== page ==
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Understanding Gout: Causes, Symptoms, and Treatment

Gout is a type of arthritis that causes sudden severe pain in a joint and surrounding soft tissues. Most often it occurs in the joint of the big toe, but gout can occur in any joint.[1]

Gout is the most frequently seen inflammatory arthritis worldwide, and has been diagnosed in over 9 million American adults.[7] It more frequently affects middle-aged and older men. Currently there is no cure for gout, but it can be controlled with medication.[8]

Expert Insight

What is Gout? - J. Carr Vineyard, MD

What is Gout?

A gout flare may be triggered if too much uric acid builds up in the bloodstream. Uric acid makes tiny sharp crystals that settle in the joints or soft tissues. These crystals cause inflammation where they gather. The flare may last from 3-10 days, depending on treatment.

People who do not use preventative treatments will notice that symptoms get worse over time, and they will have more frequent flares. Recurring attacks can lead to permanent damage to the joints, which can lead to changes in joints and constant pain. When gout is treated properly, symptoms shouldn’t progress to permanent disability.[1]

Role of Uric Acid

Our bodies produce uric acid when a substance called purine is broken down. Purine is naturally found in our bodies and also is found in some foods and beverages. Uric acid is a strong antioxidant and at normal blood levels, does not cause damage. Uric acid is eliminated by the kidneys through urine.

Some people’s bodies make too much uric acid or do not eliminate it well. This causes a build-up of uric acid and increases the risk for gout. However, not everyone with high levels of uric acid will go on to develop gout.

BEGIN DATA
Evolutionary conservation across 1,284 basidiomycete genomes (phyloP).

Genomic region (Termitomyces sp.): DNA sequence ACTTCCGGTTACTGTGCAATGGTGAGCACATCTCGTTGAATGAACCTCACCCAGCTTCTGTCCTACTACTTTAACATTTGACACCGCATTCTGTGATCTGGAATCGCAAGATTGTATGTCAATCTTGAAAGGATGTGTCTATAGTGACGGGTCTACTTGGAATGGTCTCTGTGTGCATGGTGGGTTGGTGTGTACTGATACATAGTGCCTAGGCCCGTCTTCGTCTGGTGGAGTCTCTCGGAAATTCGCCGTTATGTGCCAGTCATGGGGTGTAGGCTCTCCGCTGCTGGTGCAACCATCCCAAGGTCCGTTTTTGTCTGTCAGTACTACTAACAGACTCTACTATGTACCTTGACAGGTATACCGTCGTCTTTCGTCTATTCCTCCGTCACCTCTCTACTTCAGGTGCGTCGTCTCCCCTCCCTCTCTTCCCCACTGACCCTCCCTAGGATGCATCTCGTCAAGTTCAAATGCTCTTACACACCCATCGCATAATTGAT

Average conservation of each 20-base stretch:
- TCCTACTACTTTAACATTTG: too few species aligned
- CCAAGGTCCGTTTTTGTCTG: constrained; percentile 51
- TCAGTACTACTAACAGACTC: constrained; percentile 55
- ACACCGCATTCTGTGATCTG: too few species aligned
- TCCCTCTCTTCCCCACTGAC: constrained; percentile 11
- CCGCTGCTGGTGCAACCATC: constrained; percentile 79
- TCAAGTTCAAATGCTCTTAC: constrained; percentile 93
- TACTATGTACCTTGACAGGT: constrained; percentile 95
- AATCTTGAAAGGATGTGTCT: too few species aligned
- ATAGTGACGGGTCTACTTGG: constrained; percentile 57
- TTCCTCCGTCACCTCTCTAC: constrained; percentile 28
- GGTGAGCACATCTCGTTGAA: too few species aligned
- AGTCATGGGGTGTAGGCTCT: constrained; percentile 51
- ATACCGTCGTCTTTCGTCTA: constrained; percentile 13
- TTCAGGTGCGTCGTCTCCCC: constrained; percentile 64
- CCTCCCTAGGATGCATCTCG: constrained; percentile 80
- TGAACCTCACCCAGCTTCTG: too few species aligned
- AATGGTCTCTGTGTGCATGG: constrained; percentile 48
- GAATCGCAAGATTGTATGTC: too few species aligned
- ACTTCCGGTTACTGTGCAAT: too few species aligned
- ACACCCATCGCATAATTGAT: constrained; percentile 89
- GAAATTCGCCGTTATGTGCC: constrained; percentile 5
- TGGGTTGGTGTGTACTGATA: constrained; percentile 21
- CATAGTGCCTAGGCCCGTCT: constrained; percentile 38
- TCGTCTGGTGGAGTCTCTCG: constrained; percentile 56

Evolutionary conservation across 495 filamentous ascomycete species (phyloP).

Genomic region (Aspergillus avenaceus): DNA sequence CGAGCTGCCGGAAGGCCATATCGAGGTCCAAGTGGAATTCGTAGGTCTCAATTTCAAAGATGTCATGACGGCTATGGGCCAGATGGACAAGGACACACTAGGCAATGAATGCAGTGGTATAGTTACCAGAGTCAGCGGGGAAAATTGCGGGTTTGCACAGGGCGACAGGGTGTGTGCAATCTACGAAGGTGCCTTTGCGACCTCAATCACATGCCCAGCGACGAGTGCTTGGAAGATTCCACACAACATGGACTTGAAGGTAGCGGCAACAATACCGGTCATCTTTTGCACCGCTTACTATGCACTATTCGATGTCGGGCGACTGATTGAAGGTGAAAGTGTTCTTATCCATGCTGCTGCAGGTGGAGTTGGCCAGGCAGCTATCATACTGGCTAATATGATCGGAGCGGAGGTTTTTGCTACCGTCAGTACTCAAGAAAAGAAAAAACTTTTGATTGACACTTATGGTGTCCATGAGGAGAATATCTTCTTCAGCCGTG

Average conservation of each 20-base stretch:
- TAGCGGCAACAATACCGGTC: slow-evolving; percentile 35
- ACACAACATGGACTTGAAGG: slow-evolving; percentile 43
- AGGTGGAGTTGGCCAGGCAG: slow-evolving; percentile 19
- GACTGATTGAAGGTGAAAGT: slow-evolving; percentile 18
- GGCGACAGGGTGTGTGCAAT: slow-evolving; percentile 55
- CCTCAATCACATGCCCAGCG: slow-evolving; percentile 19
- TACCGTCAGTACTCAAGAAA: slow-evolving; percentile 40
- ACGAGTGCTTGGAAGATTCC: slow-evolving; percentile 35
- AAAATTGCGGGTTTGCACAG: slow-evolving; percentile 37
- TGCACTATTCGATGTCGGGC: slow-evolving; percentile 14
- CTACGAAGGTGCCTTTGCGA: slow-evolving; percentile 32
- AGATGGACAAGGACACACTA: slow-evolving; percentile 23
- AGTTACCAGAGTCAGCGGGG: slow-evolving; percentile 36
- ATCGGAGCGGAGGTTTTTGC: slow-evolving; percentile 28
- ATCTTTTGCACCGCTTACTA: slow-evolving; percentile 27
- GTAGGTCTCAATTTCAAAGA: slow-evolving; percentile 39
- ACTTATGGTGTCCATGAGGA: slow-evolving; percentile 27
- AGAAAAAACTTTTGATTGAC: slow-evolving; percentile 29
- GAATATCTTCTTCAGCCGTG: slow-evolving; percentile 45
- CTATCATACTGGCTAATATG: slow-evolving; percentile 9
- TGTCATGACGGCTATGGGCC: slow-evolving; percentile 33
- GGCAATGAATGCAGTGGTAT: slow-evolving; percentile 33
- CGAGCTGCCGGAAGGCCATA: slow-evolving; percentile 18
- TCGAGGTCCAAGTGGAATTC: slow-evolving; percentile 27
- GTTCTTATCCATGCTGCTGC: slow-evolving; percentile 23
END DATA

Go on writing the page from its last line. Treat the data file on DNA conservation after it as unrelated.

Symptoms and Stages of Gout

The most common symptoms of gout are:

  • Intense pain in joints
  • Redness
  • Swelling
  • Heat[4]

Infection can cause similar symptoms, so it is important to see your doctor if you have any concerns.

Gout Stages

  • Hyperuricemia: high levels of uric acid in the bloodstream, but no symptoms.
  • Gout flare: episodes of intense pain and swelling in your joints.
  • Interval gout: times in between attacks when you don’t have any symptoms.
  • Tophi: a later stage of gout in which crystals build up in your joints or skin. At this stage, there can be so much damage that the joint no longer functions as well as it used to.[4]

Risk Factors

Factors that raise your chances of developing gout include:

  • Family history of gout
  • Male gender
  • Increasing age
  • Alcohol use
  • Sugar-sweetened beverages
  • Diet high in red meat and seafood[4]
  • Medical conditions such as:
    • Diabetes
    • High blood pressure
    • High cholesterol
    • Menopause
    • Heart disease
    • Kidney disease
    • Obesity [7]
  • Medications such as diuretics, low dose aspirin, niacin, and cyclosporine.


Your doctor will ask questions about symptoms and lifestyle and then perform a physical exam of the affected joint and surrounding areas. Blood tests measure the amount of uric acid in your bloodstream.[1]

Synovial fluid from the affected joint can be examined for crystals, which can help distinguish uric acid crystals from infection and is the best test to diagnose gout.

Imaging, such as x-rays, CT scans, or MRI are not helpful in the early stages of gout. They can assess damage in joints further along in the disease course. Ultrasound has been helpful in identifying uric acid crystals in tissues. [5]

How is Gout Treated?

The goal of gout treatment is to manage acute flares, reduce future flares, and lessen the degree of damage to the joints.

Acute Attacks

Home remedies are helpful early in a gout flare. Ice, elevation, and rest reduce inflammation and pain. Over-the-counter non-steroidal anti-inflammatory medications like ibuprofen or naproxen provide relief and decrease inflammation as well.